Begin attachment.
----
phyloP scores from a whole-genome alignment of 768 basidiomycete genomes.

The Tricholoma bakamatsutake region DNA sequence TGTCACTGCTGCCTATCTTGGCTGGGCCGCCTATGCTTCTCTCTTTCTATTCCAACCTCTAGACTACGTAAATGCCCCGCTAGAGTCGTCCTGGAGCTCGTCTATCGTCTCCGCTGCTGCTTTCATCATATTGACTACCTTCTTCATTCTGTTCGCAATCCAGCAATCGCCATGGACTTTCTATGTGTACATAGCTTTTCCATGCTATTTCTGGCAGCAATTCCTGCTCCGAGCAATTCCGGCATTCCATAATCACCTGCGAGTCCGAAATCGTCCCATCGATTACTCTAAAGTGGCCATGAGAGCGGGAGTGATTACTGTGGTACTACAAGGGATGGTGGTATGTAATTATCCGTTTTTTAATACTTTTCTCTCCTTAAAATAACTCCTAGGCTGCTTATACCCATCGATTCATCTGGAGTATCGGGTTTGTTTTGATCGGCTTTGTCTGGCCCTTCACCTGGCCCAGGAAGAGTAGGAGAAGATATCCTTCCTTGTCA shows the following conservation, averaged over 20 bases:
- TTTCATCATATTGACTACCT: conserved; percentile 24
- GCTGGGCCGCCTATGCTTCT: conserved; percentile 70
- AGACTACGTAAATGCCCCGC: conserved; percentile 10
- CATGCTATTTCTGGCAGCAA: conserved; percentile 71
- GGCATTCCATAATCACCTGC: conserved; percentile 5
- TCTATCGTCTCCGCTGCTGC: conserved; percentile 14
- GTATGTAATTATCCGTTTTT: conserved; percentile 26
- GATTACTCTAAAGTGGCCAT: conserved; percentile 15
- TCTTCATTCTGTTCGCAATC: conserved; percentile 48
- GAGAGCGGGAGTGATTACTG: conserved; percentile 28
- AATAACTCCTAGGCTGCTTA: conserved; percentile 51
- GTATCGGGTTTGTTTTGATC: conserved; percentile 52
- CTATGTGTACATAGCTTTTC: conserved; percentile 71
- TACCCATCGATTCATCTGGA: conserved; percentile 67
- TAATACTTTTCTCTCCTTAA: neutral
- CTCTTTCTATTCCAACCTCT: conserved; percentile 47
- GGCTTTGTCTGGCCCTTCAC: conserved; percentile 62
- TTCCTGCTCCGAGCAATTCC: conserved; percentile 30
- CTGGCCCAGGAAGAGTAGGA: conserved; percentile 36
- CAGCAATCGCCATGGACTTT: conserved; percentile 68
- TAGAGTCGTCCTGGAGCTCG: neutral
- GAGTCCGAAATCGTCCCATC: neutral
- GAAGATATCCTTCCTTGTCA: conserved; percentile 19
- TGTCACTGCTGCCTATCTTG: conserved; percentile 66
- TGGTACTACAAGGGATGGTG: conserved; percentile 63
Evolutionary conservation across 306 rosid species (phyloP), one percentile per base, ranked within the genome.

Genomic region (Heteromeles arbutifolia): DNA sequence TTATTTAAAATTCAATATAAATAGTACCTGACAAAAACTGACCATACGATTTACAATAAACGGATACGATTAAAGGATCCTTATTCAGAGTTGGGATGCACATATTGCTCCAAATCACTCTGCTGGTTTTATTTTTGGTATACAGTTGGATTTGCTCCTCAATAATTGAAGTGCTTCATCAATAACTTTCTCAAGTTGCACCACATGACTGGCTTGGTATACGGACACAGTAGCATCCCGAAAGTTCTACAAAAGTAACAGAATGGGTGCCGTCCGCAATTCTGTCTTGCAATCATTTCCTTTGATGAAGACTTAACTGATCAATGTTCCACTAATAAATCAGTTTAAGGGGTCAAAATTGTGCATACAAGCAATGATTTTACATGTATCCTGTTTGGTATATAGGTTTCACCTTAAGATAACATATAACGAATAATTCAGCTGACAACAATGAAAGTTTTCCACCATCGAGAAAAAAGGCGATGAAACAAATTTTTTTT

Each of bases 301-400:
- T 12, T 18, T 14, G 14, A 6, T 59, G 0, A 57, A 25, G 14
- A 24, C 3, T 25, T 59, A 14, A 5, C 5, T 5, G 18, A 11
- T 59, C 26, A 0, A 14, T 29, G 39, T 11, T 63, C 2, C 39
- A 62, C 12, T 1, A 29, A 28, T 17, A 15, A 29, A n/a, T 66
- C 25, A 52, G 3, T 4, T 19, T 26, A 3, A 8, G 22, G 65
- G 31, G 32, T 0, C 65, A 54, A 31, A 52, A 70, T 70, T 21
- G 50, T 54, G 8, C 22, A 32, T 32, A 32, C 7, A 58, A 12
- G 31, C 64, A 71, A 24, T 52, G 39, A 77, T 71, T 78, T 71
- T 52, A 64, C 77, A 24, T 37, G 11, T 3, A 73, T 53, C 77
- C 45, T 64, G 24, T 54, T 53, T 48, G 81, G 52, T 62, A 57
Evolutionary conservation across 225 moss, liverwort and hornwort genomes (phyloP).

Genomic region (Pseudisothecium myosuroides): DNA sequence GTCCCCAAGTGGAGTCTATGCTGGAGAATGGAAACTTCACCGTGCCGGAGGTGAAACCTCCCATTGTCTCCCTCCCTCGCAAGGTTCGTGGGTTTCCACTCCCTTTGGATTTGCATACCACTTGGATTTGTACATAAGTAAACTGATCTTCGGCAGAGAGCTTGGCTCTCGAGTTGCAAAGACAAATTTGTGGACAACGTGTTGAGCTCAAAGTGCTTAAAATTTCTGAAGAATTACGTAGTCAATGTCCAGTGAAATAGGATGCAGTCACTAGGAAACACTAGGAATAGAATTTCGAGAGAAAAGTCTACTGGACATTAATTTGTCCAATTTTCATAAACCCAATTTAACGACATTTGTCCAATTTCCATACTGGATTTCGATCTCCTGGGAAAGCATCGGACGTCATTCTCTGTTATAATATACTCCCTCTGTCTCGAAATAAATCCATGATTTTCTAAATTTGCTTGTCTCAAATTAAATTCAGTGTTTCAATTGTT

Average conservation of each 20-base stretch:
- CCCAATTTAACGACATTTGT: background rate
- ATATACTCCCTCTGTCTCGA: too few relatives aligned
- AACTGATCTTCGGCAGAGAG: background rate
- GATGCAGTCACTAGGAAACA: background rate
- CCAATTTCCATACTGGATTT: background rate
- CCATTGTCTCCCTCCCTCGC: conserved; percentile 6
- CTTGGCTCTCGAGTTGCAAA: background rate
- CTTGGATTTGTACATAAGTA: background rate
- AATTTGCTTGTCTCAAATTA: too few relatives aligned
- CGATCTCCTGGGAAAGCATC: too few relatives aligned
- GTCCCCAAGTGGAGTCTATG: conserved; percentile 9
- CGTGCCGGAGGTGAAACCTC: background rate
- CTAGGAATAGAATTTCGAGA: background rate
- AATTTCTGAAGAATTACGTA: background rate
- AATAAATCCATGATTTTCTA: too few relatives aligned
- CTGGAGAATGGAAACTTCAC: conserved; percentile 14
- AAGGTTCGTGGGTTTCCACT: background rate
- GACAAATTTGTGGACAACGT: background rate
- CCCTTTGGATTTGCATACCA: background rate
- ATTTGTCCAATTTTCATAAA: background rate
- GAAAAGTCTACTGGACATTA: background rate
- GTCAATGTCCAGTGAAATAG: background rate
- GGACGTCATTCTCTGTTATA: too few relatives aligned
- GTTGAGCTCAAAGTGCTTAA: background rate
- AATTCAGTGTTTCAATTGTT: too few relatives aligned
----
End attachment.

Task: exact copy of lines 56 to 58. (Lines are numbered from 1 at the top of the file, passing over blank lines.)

- CTAGGAATAGAATTTCGAGA: background rate
- AATTTCTGAAGAATTACGTA: background rate
- AATAAATCCATGATTTTCTA: too few relatives aligned